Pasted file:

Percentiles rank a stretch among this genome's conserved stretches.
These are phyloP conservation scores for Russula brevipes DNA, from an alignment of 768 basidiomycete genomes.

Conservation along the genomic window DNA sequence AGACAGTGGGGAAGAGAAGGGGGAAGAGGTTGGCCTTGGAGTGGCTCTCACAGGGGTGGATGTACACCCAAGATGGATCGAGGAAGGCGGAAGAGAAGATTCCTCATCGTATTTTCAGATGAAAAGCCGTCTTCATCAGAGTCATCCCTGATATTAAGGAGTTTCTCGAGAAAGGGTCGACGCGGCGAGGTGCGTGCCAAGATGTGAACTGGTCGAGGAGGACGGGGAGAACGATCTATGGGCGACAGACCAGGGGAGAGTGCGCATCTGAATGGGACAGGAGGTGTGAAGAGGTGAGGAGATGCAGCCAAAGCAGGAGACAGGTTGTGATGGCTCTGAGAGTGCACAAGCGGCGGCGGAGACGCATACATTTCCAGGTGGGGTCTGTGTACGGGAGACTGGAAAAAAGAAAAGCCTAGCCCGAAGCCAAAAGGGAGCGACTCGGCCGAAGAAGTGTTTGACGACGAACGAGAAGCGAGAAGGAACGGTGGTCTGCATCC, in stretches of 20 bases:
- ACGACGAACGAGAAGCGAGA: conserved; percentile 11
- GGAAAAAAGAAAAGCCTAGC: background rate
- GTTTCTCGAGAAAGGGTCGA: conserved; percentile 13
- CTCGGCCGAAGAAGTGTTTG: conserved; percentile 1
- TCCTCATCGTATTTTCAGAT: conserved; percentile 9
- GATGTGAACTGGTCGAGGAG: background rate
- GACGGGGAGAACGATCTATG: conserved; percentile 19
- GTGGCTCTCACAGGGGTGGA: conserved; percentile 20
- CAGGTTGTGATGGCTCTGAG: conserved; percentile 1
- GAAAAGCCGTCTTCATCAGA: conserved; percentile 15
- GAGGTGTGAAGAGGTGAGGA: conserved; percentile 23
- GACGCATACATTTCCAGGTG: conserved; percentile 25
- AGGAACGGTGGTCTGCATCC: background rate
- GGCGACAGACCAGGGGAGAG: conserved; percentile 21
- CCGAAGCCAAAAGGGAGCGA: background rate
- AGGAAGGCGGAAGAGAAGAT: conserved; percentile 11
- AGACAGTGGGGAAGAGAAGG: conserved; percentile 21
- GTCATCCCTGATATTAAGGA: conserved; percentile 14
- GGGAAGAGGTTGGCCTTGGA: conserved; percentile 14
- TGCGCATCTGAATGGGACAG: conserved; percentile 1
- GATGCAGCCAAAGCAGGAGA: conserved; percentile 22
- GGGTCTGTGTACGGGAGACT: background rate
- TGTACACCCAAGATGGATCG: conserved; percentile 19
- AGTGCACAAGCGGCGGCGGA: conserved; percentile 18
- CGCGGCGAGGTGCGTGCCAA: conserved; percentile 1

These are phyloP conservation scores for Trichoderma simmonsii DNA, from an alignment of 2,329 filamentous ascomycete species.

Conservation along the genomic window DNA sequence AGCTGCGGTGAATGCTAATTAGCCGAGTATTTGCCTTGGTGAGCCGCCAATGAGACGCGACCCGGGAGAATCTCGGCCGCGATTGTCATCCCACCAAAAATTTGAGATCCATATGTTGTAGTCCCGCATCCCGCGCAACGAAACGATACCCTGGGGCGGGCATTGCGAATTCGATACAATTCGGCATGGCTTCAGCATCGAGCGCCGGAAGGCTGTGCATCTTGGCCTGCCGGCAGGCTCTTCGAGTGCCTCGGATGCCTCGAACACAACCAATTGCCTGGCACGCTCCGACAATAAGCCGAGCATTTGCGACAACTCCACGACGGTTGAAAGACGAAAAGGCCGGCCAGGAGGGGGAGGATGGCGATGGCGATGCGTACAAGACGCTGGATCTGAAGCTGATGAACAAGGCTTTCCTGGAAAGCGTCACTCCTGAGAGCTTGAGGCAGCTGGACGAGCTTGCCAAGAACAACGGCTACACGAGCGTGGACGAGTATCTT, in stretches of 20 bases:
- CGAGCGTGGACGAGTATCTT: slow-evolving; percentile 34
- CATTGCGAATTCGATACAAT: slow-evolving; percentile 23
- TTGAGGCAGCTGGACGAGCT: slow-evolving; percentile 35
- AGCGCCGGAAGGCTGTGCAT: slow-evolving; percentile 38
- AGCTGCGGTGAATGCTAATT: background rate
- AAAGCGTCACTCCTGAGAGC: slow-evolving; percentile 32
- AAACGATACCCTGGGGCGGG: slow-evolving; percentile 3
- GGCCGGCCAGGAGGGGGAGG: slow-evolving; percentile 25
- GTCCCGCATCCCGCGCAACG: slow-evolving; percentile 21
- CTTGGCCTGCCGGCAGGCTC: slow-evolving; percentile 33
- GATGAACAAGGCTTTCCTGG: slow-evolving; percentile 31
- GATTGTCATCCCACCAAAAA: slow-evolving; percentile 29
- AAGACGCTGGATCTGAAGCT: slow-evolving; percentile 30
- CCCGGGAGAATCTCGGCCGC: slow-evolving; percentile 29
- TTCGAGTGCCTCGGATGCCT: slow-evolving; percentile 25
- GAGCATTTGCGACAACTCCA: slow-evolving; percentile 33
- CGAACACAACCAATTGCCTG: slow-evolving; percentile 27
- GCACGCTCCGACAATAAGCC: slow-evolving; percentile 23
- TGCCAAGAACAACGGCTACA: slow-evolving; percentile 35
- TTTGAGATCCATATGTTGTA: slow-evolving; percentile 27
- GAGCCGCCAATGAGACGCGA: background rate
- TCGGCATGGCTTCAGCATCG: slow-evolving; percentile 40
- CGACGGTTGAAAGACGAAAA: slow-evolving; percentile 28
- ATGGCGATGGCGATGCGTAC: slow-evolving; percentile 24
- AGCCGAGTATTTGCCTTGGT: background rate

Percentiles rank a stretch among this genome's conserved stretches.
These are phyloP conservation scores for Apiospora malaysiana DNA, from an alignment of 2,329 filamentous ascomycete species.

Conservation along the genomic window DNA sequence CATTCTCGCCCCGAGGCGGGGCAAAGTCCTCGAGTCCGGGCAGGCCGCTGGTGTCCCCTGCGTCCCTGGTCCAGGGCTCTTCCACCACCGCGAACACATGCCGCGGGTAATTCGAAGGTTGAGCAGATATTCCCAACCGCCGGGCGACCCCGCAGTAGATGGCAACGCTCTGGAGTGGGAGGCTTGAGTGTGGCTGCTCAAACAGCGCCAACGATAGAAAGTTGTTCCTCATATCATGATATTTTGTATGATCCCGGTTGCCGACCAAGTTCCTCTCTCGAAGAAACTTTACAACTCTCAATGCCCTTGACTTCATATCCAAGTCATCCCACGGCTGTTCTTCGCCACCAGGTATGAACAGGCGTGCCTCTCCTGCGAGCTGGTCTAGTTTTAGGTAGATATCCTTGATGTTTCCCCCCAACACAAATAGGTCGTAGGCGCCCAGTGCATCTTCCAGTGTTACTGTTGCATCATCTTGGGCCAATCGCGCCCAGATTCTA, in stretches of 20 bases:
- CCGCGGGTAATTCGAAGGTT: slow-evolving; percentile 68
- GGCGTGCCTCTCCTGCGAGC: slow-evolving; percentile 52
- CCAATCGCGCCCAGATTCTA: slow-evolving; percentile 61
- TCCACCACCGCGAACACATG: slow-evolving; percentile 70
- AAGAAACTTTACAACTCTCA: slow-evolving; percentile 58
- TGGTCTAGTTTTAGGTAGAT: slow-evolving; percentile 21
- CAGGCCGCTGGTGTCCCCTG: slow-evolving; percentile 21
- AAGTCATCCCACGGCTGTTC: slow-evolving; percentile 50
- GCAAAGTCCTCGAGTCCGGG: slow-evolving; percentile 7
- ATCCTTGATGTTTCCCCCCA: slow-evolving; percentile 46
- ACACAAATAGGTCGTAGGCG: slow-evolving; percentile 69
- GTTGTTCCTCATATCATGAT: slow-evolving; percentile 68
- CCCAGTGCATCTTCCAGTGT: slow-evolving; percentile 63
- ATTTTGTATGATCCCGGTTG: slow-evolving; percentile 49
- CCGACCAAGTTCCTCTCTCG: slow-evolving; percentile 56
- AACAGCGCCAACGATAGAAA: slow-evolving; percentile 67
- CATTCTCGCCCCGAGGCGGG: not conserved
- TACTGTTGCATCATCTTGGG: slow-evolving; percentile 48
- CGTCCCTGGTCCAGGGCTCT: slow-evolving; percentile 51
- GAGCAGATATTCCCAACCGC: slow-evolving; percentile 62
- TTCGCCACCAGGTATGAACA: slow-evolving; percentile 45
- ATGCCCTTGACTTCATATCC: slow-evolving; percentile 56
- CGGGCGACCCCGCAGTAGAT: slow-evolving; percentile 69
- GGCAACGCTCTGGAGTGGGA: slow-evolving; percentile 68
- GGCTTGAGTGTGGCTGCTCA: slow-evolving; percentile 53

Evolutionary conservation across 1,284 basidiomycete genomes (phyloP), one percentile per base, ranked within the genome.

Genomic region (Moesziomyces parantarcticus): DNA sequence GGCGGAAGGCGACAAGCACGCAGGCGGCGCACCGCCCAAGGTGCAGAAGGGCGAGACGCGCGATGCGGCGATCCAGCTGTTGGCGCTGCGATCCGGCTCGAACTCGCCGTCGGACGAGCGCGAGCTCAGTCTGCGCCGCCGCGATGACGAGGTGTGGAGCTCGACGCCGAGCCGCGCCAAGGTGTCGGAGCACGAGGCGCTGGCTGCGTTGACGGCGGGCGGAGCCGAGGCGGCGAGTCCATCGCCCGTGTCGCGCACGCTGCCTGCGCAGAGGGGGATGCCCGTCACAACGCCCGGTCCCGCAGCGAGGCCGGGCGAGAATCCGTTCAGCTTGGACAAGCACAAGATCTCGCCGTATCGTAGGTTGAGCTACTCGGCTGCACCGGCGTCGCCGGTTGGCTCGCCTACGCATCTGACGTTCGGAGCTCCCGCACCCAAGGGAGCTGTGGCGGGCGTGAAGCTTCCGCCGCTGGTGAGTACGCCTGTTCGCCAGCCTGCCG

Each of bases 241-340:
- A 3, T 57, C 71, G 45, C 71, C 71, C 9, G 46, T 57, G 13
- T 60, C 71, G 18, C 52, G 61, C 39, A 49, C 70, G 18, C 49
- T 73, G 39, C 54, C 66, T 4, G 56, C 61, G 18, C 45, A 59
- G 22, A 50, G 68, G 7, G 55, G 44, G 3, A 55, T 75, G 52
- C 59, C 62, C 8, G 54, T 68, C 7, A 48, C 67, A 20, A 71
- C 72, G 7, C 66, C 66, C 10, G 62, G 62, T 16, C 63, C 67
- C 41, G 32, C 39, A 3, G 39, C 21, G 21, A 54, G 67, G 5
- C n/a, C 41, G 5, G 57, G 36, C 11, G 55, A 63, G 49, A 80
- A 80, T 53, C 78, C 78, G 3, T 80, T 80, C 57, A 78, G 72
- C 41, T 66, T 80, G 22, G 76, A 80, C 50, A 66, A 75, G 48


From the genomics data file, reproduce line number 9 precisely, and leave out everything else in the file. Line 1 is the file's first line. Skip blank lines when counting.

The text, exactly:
- GATGTGAACTGGTCGAGGAG: background rate